However, there is another side to all of this. As these statistics demonstrate, an increasing number of consumers seem to think that brands themselves are posting fake reviews in an attempt to influence their online reputation.

Between 10% to 30% of all online reviews are thought to be fake.

More than half (51%) of businesses have suffered because of bogus online reviews or trolls who purposefully attack a company.

88% of consumers and businesses think it is nearly impossible to get rid of false information about them online.

Within the last year, 82% of customers believe they have seen a fake review.

Online reviews are less trusted by people ages 18 to 34, with 92% of them claiming to have seen a fake review in the last year. Over 54s are the most likely to believe online reviews, with only 59% claiming to have read a fake review in the last year.

If they believed that any of the product’s evaluations were fraudulent, more than half of shoppers (54%) would not make a purchase.

When consumers don’t find any negative reviews for a product or brand, nearly all of them (95%) assume that there is some sort of censorship or that there are fake reviews.

72% of consumers think that fake reviews are now commonplace in the eCommerce industry.

With an estimated 64% of fake reviews, dietary supplements have the highest percentage of fake reviews on Amazon.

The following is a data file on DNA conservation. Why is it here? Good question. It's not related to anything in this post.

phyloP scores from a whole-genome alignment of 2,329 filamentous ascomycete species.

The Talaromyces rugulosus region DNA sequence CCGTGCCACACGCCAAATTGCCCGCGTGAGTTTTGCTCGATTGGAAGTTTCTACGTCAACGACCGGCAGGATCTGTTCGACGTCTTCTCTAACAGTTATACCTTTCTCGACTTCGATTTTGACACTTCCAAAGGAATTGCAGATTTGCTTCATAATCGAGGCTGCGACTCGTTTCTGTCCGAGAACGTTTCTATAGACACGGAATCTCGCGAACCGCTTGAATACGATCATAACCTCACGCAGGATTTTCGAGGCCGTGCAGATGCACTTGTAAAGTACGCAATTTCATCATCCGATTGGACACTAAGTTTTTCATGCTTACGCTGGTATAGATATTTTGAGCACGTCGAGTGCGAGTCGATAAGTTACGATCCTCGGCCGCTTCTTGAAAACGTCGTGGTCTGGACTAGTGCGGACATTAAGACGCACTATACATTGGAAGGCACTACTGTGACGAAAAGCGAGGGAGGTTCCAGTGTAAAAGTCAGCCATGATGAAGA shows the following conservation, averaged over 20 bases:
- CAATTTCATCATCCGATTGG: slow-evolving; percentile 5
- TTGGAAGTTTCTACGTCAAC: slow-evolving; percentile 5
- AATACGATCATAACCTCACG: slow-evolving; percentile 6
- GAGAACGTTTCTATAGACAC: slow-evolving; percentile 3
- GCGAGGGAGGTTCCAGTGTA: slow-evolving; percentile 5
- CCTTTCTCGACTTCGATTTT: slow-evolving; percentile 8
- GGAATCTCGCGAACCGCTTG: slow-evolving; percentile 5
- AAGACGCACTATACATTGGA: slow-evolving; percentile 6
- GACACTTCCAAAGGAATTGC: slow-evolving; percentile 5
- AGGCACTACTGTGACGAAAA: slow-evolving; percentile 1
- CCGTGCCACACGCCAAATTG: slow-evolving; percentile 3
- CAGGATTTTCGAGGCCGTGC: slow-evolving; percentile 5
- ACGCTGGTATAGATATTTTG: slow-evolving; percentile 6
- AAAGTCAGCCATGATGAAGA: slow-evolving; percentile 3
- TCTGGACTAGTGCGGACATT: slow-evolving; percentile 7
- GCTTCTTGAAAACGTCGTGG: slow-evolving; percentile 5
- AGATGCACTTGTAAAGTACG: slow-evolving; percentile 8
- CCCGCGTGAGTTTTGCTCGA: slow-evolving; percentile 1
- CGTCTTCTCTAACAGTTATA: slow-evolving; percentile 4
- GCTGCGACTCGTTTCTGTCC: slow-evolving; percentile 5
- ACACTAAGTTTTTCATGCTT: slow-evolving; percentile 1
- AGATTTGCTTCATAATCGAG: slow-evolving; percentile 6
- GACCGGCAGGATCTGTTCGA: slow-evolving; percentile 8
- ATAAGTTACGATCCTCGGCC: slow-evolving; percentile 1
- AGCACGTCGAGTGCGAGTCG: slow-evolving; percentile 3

Additionally, there are a lot of false reviews for beauty items on Amazon, with more than 63% of them being deemed to be so.

Reputation Management Revenue Statistics

Online reputation rates can boost income by 1.42% for every 1% rise.

An increase of 1 star in a restaurant’s internet rating boosts sales by 9%.

86% of customers are willing to pay more for products from a brand with a good reputation.

A company may lose 22% of its income as a result of one bad review. A brand can lose 70% of its income after four unfavourable reviews.

A landing page or product page with reviews can increase conversion by 270%.

When a product has five or more reviews, consumers are more than four times more likely to make a purchase.

41% of companies believe they might increase client conversion if they could cut down on bad search results.

In the US, negative reviews are predicted to cost $537 billion in lost revenue by 2023. In the US, reviews from customers of eCommerce businesses affect sales positively by $400 billion.

In the US, negative reviews are predicted to cost $537 billion in lost revenue by 2023. In the US, reviews from customers of eCommerce businesses affect sales positively by $400 billion.